Fast forward to the next week.  Still doubting that I would ever have the right stuff to be a Waffle House cook, I returned to the Waffle House to do what my sensei had taught me first – direct observation.

My direct observation was both fruitful and easy. Seems that the Waffle House employs quite a bit of standard work. It turned out, like with all good magic tricks, I had been fooled by watching all the motion (the cook) instead of what the assistant was doing. I found that the shukimi goes something like this:

  1. There are 3 operators working together – waitress, prep station operator, and cook.
  2. Upon taking an order, the waitress walks to a prescribed spot (there’s an X on the floor for good visual control) and calls the order out in a specific manner. This keeps multiple orders from being called at the same time and in fact is the single point for scheduling.
  3. Orders are called out one seat at a time regardless of the number of people at the table – single piece flow with 100% MTO as their finished goods strategy.
  4. As the waitress calls the orders, the cook grabs his tools (which are stored point of use with some good 5S) and pulls materials from his kanban (which has been stored with minimal packaging).
  5. While the cook is focused on getting the cooking started, it’s the prep station that is in fact capturing the details of the order. Here are some examples:
    1. One plate representing each order is queued up in order of receipt – FIFO
    2. “Kit” items are placed on the plate to indicate the specific details of the order. A jelly packet right side up means one type of toast while upside down means another.
    3. A single butter pack indicates one waffle, while two means two waffles.
    4. A single hash brown is laid on the plate in an orientation that indicates well done, smothered with onions, or some variety of ingredients.
    5. A slice of cheese on one side of the plate means hash browns scattered and covered. If the cheese has a different plate position, it calls for scrambled eggs with cheese.
    6. Plates are lined up on the buckboard until full. A full buckboard tells the waitress to stop calling orders for a few minutes and also tells the manager they may need a 2nd cook – a brilliantly simple application of visual management.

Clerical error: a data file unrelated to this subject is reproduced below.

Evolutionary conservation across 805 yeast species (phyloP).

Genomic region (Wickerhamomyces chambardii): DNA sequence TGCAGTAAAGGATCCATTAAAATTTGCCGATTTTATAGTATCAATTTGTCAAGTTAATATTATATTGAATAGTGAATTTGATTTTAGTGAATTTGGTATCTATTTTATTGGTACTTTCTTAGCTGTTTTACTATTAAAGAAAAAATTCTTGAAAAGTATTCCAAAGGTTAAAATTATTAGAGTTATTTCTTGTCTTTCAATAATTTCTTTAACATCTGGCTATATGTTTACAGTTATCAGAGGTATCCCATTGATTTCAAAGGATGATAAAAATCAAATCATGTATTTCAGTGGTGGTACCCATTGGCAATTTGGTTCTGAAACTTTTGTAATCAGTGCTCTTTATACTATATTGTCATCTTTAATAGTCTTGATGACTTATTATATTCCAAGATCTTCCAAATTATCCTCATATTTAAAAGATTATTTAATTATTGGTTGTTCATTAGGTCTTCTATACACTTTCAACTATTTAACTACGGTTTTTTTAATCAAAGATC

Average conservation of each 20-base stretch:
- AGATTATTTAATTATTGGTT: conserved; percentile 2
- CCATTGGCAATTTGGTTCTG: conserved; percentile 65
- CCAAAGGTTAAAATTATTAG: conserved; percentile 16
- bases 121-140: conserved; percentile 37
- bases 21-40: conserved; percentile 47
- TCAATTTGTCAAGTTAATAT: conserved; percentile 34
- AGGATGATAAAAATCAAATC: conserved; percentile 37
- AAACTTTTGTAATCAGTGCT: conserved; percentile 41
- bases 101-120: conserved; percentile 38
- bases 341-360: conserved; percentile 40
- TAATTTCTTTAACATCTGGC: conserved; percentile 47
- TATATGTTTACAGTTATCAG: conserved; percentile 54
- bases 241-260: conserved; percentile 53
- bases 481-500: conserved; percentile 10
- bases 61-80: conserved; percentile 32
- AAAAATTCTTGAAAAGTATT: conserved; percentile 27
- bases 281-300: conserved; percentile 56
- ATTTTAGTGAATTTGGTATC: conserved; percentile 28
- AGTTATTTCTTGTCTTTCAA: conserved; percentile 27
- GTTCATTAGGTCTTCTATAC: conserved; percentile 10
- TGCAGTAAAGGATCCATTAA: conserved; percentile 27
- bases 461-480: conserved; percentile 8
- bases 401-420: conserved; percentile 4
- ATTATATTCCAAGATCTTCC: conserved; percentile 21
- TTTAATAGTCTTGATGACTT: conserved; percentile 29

7. The cook matches up the food on the grill with the order as defined by the visual on the plate. This drives standard presentation to the customer. Once completed, the cook signals for a pick-up. The waitress doesn’t need to ask which plates are complete as she can identify at a quick glance.

The Waffle House system is impressive in its simplicity and effectiveness. As for the writing-free environment, the cook can scan the plate line from a distance and understand requirements much more quickly that reading a written ticket. Bottom line, the Waffle House’s system eliminates a great deal of waste while expertly delivering on service level expectations.

While I am not likely to switch careers (though I am relieved that, if needed, I might be able to cut it as a cook), I do believe that there is an opportunity for Waffle House-like visual scheduling in many industries.

Just imagine if your operation’s make-to-order demand requirements could be flawlessly communicated throughout the value stream using only those items that are contained within the finished goods…like a home fry.

John Domagala authored this guest post. He has spent the last 25 working in manufacturing, most recently in the electronics industry. Trained as a Master Black Belt by GE and exposed to the Toyota Production System 8 years ago by Mr. Nakao, much of John’s focus is facilitating lean transformations.

Another related breakfast food post: Beyond Toast Kaizen – Lean Breakfast Concepts, Circa 1937 [guest post],